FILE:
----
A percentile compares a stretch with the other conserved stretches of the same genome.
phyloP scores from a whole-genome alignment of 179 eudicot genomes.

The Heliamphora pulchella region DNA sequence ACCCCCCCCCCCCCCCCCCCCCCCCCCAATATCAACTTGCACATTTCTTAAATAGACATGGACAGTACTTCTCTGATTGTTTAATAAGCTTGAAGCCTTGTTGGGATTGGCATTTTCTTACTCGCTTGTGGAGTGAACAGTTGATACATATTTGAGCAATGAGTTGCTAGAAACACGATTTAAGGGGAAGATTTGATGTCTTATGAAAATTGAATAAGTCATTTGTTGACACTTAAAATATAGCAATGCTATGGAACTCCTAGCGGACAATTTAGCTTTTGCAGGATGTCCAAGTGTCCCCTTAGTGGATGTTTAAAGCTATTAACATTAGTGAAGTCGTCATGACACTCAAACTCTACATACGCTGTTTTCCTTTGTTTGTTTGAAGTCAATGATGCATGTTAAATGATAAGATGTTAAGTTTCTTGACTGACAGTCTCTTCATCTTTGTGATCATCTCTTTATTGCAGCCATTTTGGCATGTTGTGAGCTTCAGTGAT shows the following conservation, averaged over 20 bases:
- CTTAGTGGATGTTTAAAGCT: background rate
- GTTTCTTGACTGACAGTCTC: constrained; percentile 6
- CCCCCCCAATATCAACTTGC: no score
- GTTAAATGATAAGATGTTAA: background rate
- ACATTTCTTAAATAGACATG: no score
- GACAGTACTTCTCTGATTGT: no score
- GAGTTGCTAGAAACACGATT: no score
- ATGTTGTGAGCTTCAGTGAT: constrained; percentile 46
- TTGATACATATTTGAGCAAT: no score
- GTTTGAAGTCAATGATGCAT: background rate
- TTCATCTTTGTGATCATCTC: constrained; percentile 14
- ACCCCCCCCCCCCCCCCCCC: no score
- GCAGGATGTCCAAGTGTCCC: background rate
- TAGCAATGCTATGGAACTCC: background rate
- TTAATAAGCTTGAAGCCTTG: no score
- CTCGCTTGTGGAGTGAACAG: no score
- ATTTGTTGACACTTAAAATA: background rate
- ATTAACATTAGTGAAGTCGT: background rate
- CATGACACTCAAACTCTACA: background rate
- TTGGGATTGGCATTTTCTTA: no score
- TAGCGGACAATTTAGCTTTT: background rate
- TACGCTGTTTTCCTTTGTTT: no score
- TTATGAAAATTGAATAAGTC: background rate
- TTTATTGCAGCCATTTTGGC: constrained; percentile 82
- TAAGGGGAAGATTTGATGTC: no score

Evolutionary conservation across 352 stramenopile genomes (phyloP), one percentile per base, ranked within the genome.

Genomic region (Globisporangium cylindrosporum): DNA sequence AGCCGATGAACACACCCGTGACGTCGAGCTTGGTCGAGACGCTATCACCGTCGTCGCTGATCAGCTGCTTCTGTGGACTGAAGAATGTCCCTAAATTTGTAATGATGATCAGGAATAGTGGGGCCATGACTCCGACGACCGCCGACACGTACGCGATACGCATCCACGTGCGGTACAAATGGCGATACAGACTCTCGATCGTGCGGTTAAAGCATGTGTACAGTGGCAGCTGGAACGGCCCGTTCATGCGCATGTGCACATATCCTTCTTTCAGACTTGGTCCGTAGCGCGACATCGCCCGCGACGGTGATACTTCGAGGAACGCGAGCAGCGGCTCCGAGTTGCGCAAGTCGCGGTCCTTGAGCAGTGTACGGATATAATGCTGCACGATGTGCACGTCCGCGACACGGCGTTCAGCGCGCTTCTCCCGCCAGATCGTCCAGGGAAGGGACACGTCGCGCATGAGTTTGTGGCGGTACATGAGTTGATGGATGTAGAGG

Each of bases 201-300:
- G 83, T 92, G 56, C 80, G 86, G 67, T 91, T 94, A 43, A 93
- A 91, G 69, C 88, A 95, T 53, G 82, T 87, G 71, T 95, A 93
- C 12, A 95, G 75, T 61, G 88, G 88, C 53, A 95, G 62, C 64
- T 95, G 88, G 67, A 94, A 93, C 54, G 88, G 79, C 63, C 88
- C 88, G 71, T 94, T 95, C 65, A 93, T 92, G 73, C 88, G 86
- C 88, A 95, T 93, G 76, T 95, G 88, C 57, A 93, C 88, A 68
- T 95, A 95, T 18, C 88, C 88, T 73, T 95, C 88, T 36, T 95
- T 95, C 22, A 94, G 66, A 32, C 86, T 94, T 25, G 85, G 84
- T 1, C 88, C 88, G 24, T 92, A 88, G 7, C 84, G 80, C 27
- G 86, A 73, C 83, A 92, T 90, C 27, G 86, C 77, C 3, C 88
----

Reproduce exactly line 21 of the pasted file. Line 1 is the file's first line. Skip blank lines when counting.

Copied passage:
- ATTAACATTAGTGAAGTCGT: background rate